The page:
These results were supported by a sweep by the Consumer Protection Cooperation authorities in November 2020. Out of the 344 sustainability claims assessed, authorities considered that in over half of the cases (57.5%) the trader did not provide sufficient elements allowing for judgement of the claim’s accuracy. In many cases, authorities had difficulties identifying whether the claim covered the whole product or only one of its components (50%), whether it referred to the company or only certain products (36%), and which stage of the product’s lifecycle it covered (75%). 

This clearly needs addressing by governments and industries that aspire to support the growing number of consumers who want to be better informed on the environmental impacts of their consumption, and make better choices. 

What’s in the directive?

Applicable to large and transnational companies in the EU with more than €2m turnover and 10 employees, the directive sets out to create a level playing field by providing a legal framework that will underpin the credibility and transparency of voluntary environmental claims. It introduces minimum requirements for the substantiation and communication of environmental claims, which are subject to third-party verification. 

This robust and independent third-party certification process to verify claims and labelling should go a long way towards minimising, if not eradicating, the practice of greenwashing at any stage of the consumption journey – from advertising to purchasing and product use.

The approach is also likely to accelerate the move to a circular and climate-neutral economy and have a positive impact on global value chains involving production processes in third countries. As a result, I believe it could incentivise third-country companies to contribute to the green transition, particularly those businesses trading within the EU internal market. 

By introducing minimum criteria for all environmental labels, consumers will be more likely to trust that products holding a sustainability label will meet requirements on transparency and credibility.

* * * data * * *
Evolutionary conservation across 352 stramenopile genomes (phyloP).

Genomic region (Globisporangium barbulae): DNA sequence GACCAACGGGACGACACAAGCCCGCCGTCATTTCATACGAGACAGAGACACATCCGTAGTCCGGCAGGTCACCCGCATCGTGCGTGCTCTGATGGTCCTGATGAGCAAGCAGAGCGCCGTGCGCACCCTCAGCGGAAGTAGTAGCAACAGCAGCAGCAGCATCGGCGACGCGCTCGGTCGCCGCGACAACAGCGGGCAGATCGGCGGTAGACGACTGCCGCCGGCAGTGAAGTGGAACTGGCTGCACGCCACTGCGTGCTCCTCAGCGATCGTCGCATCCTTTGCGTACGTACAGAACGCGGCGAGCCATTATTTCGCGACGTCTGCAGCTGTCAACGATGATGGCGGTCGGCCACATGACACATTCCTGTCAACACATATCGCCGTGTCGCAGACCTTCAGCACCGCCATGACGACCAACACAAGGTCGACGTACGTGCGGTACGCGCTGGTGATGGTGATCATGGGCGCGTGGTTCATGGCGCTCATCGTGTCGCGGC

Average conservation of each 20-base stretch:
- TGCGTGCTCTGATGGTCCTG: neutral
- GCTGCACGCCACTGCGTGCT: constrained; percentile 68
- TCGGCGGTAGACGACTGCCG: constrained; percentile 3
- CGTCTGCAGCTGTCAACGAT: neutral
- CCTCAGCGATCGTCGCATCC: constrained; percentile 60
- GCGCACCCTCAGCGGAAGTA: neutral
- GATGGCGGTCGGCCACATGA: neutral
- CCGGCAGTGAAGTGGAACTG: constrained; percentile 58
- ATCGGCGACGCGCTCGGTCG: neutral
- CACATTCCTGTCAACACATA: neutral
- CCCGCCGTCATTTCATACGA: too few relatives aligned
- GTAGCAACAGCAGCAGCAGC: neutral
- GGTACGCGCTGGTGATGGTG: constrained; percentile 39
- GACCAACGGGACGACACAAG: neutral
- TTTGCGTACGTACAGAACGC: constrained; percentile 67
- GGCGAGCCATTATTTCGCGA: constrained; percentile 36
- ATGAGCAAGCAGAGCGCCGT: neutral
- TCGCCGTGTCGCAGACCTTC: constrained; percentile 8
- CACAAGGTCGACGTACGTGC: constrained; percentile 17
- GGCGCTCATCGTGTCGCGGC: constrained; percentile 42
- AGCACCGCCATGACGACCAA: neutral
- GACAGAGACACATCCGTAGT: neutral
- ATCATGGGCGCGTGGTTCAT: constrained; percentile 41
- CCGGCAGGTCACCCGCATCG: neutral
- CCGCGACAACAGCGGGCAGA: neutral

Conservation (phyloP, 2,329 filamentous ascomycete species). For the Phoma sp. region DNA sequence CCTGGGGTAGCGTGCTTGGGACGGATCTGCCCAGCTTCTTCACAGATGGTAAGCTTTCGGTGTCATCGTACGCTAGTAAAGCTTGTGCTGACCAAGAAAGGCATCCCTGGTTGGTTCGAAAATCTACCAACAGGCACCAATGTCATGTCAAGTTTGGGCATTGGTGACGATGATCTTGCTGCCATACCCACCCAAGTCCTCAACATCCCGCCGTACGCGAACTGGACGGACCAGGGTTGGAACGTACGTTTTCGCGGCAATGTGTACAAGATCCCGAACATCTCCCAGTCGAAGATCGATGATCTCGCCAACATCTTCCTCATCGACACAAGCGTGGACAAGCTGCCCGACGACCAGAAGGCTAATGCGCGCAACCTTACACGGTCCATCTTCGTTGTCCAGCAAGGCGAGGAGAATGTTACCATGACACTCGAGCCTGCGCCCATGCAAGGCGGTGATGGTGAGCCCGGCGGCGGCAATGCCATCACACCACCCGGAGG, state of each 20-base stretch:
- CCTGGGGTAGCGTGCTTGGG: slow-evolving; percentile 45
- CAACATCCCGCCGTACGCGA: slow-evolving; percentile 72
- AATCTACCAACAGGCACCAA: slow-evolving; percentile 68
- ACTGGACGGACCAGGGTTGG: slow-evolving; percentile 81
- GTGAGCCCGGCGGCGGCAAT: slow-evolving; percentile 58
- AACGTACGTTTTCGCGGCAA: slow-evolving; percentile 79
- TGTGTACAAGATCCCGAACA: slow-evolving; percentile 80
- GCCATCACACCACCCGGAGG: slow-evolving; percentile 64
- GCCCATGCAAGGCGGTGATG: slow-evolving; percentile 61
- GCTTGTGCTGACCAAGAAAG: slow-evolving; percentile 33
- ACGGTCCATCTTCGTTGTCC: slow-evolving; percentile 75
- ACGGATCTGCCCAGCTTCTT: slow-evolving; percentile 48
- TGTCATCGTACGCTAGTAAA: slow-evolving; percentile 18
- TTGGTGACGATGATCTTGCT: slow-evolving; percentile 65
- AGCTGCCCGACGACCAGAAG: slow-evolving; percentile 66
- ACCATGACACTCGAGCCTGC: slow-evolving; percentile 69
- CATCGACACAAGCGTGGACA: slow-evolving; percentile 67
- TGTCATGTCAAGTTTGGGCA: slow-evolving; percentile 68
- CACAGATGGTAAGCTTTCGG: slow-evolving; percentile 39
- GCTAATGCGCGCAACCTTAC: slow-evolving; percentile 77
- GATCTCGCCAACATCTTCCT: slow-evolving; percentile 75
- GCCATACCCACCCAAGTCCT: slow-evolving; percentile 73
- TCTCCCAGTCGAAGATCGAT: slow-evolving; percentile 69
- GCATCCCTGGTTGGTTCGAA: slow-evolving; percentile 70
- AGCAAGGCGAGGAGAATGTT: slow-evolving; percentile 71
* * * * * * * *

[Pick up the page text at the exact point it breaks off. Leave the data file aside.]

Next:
Supporting business and industry

The introduction of the EU’s proposed Green Claims directive is a logical next step on the road towards more sustainable consumption. I welcome the provision of a legal framework to improve the credibility and transparency of voluntary environmental claims. Day to day, I see how companies that offer truly sustainable products are disadvantaged compared to those that do not, and believe it’s vital that a level playing field is created for all.

At SGS, we’ve been encouraging companies to adopt sustainable practices and to integrate sustainability information into their reporting cycle for decades. In 2022 we launched the SGS Green Mark to support a diversity of businesses and brands who are striving to meet the escalating consumer demand for greener products and services. 

This independent, third-party certified and verified mark delivers analytical testing to support specific, quantifiable environmental attributes which cover the following claims: industrial compostable; biodegradability; biobased; hazardous substances assessed; recycled content; and PVC free.

Based on the ISO 17065/17029 framework, the Green Mark ensures products have passed all environmental claims/information as defined in: ISO 14021 Environmental labels and declarations – Self-declared environmental claims (Type II environmental labelling); ISO 14025 Environmental labels and declarations – Type III environmental declarations – Principles and procedures; ISO 14065 General principles and requirements for bodies validating and verifying environmental information; ISO 17067 Conformity assessment – Fundamentals of product certification and guidelines for product certification schemes; US Federal Trade Commission’s Green Guides; and relevant national requirements (to the best of our knowledge).

Grounded in testing, audit and evaluation within independent, approved laboratories brings third-party credibility to single-attribute environmental claims. In addition, each SGS Green Mark is fully traceable, providing a QR code to enable customers to easily access the details of the relevant information via their mobile phone.

Whilst we await the outcome of the EU parliament’s vote on the directive in mid-2024, there’s certainly many practical steps that organisations can take now to ensure a smoother alignment with any new legislation likely to come into force in 2027.